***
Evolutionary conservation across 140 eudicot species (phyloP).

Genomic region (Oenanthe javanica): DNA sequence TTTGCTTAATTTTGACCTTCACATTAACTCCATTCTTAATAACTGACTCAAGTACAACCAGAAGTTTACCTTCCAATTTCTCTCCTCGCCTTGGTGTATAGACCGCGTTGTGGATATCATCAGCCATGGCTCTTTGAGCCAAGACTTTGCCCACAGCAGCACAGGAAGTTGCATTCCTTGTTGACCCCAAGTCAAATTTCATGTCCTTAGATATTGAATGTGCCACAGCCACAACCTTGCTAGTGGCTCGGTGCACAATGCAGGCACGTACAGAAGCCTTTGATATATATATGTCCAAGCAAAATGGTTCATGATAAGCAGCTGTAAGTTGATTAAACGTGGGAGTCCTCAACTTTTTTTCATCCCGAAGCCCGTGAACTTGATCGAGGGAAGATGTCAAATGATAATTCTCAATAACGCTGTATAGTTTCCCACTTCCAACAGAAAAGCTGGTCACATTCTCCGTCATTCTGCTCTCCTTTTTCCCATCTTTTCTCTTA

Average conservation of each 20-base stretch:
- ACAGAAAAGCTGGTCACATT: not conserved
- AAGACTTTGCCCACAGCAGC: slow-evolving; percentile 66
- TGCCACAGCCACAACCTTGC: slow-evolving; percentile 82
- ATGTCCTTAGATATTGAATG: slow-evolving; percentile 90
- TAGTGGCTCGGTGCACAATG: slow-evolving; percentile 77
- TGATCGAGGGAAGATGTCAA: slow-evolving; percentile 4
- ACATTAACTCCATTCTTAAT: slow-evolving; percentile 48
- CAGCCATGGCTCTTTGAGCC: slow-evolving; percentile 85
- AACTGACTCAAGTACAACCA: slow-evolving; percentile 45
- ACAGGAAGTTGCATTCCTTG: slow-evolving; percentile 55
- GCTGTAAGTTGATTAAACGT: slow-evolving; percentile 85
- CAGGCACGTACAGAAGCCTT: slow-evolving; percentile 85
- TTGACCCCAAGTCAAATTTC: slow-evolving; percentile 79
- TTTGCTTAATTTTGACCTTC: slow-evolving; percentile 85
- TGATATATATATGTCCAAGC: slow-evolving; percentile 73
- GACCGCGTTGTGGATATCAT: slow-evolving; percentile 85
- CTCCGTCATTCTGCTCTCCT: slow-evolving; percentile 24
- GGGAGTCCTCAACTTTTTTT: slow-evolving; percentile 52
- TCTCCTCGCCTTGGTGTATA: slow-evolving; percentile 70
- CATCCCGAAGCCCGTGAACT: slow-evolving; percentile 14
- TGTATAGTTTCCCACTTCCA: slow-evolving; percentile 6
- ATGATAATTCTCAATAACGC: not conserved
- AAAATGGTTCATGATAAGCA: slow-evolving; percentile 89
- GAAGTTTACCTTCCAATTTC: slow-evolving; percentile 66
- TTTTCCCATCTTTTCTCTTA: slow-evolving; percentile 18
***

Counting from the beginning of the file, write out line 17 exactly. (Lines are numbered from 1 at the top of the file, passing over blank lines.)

- TTTGCTTAATTTTGACCTTC: slow-evolving; percentile 85